Sunday, December 25, 2016

Oskar Linke - Update

The thing about the Internet is that it allows you to communicate with people all over the country and all over the world which helps us get at the truth. For example, J. Allen Hynek said the Oskar Linke UFO landing story was in the Project Blue Book files, so I looked for it. Hynek dated the case as July 9, 1952, but other sources said the sighting was June 17, 1950. I searched the Blue Book index around those dates. July 1952 was a period of intense activity and while, at other times in other years, the index might feature all the sightings received during two or three months on a single page, in July 1952, single dates sometimes took up two pages. In other words, there were a lot of sightings in July 1952. I found nothing in June, July or August of that year that mentioned Linke and his UFO.

There was nothing for the sighting around its correct date in 1950 either. I checked for several months on either side of the date. Some of the sources, other than Hynek, also suggested a report in Project Blue Book, which others said wasn’t there.

As those of you who read comments know, Ralf Buelow, left a comment about this and a link about Linke (I just couldn’t avoid doing that) that showed it was in the Blue Book file. If you haven’t seen that link, here it is:

That, of course, took me to Fold3 and their Blue Book file which was a single page entry. I looked at the entries before it and after it, which allowed me to find the entry in the Blue Book index. It is on the page for 1 – 31 March 1952 in the section labeled “Additional Reported Sightings (Not Cases).” It is entry number 1087. It is grouped with a March 15 sighting in Iran and another from Greenfield, Massachusetts. Linke’s sighting (Hasselback, Saxsoni) is from a retyped news clipping and the one from Massachusetts is from the newspaper. The source of the Linke news clipping, which is to say the newspaper, is not identified in the Blue Book file. It is not the same clipping as the one quoted by Hynek in his book, The Hynek UFO Report. Hynek’s report was from a Greek newspaper and the source is listed as I. Kathimerini. No source is provided for the Iran case.

For those of you interested in such things, the report that directly precedes it is from California, and is from either March 31 or April 1, according to Blue Book and therefore has nothing to do with Linke.

The Iran case is a single page that describes a luminous object traveling at great speed that probably wasn’t a meteor, according to the file. The sighting was representative of a number of sightings over the Iranian/Soviet border at the time.

The Massachusetts sighting is an actual newspaper clipping as opposed to a retyped version and it covers some sightings in that state. There is nothing about Linke in that either.

Here’s where we are on this, which says nothing about the sighting itself, but on the reporting of it. Hynek claimed that it came from the CIA, but the Blue Book file does not bear that out. He said it was one of the “unidentifieds” in Blue Book, but the index and the case file do not bear that out. His quotes, apparently from the Greek newspaper, do not match the quotes from the Blue Book file, though the information does match, which of course it would since both reports comes from Oskar Linke. I see nothing on the Blue Book report that identifies a newspaper which is why I say it is not the one Hynek quoted.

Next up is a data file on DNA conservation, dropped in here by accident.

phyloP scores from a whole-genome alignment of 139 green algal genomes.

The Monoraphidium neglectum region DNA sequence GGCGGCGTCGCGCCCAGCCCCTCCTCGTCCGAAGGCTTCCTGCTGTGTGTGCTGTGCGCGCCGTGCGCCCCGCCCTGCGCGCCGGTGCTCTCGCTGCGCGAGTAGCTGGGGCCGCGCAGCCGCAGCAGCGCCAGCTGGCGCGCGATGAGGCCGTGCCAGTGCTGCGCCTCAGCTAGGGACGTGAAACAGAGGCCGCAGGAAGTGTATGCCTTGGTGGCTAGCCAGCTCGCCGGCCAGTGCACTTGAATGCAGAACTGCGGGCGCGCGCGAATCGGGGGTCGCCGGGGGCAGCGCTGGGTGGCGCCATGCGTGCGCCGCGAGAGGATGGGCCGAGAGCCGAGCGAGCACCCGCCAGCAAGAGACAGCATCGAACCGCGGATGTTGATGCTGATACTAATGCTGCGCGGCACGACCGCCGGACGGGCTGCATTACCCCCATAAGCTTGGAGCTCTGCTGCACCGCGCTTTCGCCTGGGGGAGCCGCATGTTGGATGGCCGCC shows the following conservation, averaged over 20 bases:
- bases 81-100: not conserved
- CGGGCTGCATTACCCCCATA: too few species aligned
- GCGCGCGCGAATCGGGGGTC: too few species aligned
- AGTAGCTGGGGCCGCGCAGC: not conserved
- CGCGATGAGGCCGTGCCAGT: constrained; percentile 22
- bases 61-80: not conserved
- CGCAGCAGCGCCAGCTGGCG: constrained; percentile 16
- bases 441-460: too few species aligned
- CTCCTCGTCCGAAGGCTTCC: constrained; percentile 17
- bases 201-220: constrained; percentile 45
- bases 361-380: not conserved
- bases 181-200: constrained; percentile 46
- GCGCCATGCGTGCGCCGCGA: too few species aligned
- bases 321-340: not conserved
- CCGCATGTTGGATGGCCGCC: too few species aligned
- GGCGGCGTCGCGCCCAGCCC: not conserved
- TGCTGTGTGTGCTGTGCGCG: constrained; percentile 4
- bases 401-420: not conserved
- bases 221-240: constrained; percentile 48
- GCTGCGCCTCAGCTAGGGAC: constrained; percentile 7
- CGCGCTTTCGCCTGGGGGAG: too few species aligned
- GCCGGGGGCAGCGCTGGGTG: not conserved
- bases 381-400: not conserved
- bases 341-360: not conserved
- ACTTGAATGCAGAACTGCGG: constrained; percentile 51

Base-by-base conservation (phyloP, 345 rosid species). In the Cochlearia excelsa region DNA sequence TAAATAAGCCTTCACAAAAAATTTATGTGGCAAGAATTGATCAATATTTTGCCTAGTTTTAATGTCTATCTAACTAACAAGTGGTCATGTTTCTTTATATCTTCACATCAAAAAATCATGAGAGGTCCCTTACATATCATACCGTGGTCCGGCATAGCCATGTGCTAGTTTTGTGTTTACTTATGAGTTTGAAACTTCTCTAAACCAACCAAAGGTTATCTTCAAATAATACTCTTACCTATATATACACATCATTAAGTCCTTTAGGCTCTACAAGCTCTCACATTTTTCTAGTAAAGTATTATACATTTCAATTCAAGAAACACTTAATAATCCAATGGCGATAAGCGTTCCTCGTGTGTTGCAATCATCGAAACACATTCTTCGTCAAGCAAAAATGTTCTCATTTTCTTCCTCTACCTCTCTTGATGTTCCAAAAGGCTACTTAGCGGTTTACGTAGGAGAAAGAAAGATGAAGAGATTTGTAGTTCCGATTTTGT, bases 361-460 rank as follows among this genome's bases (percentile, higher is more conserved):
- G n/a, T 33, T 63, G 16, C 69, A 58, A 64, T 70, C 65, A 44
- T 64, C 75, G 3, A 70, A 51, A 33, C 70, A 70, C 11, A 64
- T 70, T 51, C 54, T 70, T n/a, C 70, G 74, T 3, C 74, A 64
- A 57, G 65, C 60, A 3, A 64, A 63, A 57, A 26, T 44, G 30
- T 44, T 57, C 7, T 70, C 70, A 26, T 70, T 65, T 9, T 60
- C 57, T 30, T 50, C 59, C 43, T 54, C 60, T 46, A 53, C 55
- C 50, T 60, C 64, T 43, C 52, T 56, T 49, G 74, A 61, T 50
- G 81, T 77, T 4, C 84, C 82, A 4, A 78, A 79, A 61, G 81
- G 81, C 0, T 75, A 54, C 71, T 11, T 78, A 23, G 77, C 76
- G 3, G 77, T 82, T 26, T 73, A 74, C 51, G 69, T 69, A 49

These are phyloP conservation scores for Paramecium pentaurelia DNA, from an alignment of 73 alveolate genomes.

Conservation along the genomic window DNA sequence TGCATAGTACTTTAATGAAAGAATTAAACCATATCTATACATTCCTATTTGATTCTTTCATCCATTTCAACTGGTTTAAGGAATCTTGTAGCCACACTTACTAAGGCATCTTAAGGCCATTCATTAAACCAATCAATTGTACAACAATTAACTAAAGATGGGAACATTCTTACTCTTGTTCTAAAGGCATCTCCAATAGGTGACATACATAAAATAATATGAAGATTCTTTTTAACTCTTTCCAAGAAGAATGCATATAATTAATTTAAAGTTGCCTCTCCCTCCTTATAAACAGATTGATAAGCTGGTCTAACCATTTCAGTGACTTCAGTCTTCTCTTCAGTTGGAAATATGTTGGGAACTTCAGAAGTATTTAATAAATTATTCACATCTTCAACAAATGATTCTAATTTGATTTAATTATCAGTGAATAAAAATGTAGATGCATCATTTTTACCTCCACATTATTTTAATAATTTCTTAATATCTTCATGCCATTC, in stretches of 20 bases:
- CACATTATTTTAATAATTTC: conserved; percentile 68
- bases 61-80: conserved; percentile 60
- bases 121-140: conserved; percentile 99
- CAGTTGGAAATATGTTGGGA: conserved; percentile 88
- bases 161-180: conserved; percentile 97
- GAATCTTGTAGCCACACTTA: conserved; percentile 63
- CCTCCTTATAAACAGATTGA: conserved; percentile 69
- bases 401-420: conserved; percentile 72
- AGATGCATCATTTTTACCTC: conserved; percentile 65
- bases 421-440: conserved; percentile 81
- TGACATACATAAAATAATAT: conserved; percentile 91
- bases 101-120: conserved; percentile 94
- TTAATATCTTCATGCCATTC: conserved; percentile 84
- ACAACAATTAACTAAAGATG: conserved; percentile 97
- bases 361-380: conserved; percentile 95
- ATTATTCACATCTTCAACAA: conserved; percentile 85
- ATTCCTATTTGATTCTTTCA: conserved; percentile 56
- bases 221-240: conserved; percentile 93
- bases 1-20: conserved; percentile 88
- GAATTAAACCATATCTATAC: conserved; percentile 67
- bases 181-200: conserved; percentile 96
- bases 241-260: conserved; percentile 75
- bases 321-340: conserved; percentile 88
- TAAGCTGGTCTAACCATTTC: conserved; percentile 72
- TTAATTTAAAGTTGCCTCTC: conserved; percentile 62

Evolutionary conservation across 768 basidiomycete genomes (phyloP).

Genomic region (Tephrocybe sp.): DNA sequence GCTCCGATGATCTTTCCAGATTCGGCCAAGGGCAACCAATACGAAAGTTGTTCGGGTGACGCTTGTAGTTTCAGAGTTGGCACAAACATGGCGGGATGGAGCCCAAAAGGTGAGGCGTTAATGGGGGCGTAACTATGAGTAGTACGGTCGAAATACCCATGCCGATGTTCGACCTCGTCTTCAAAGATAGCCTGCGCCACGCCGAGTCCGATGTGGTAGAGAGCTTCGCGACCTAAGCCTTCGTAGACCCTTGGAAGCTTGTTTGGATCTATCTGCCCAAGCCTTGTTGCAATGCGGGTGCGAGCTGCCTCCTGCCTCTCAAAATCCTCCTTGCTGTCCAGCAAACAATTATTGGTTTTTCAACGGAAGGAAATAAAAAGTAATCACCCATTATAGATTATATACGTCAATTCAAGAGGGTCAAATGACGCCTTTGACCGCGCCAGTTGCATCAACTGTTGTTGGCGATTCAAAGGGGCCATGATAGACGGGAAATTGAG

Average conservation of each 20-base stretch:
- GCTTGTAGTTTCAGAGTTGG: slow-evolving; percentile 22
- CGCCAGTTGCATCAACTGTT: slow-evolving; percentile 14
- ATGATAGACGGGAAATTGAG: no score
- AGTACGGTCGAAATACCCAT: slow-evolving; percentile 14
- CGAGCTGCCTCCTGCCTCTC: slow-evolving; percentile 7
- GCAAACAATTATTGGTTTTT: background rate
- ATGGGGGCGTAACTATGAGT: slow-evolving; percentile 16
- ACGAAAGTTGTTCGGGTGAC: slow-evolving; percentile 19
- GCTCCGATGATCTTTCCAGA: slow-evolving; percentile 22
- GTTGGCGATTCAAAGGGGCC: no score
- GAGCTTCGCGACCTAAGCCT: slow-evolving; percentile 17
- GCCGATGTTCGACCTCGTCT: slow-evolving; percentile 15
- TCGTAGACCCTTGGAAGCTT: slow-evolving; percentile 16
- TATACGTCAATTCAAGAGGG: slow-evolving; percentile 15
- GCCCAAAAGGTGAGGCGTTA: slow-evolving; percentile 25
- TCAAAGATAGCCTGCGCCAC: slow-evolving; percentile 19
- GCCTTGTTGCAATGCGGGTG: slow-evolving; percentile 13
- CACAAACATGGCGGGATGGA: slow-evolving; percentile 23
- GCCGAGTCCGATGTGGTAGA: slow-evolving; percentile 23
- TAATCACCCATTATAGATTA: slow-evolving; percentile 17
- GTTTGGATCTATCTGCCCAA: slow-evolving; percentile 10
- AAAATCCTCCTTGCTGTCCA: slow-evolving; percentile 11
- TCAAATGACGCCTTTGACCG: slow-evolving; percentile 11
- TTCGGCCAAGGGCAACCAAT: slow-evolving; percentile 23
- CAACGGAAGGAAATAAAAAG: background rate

I thank Ralf Buelow for the information and the link.


Unknown said...

This website collects more information about the case, some of them from Germany, and includes a wire service report "'Flying Saucers' in East Germany" which was probably the source of the Blue Book text:

Paul Young said...

Thanks for that link Ralf. An excellent and unbiased summary at the end, especially the point that, although an impressive an unusually looking (in the extreme) craft, with vertical take-off wouldn't be confident of getting to Mars in it. (much like the craft seen by Zamora.)

Certainly other characteristics of the craft seem strange too, ie, when he describes it taking off.
"According to his accounts in Nacht-Depesche, Linke said that „a powerful cold airstream came from the object, which caused the grain in a neighboring field to flatten down.“
You'd think that while taking off, with flames present, any "airstreams" coming from it would be warm (even hot) rather than cold???

Plenty of other questions arise from this link...but this passage has me scratching my head.

""„It is difficult to say whether the two forms who stood in front of the object and then flew off were men. I would say they could also have been other creatures since (their) (manner of) locomotion was a glide, similar to that of bears.“

What does this mean? I usually presume a bear wanting to get from A to B quickly would run on "all fours"..and I wouldn't associate this movement with the word "glide".
Are we to take the above text literally or are we looking at a German to English translation issue.

Incidently...A quick search using the words "glide" and "bears"...and the only match seems to be of a marsupial, nicknamed a Sugar Bear and known more commonly in its native Australia as a Sugar Glider.

Anonymous said...

Strange, I've never heard of sugar Gliders referred to as Sugar Bears (and I'm from Down-Under, although I admit after searching that there are local online references to them; might be an AU regional/state thing.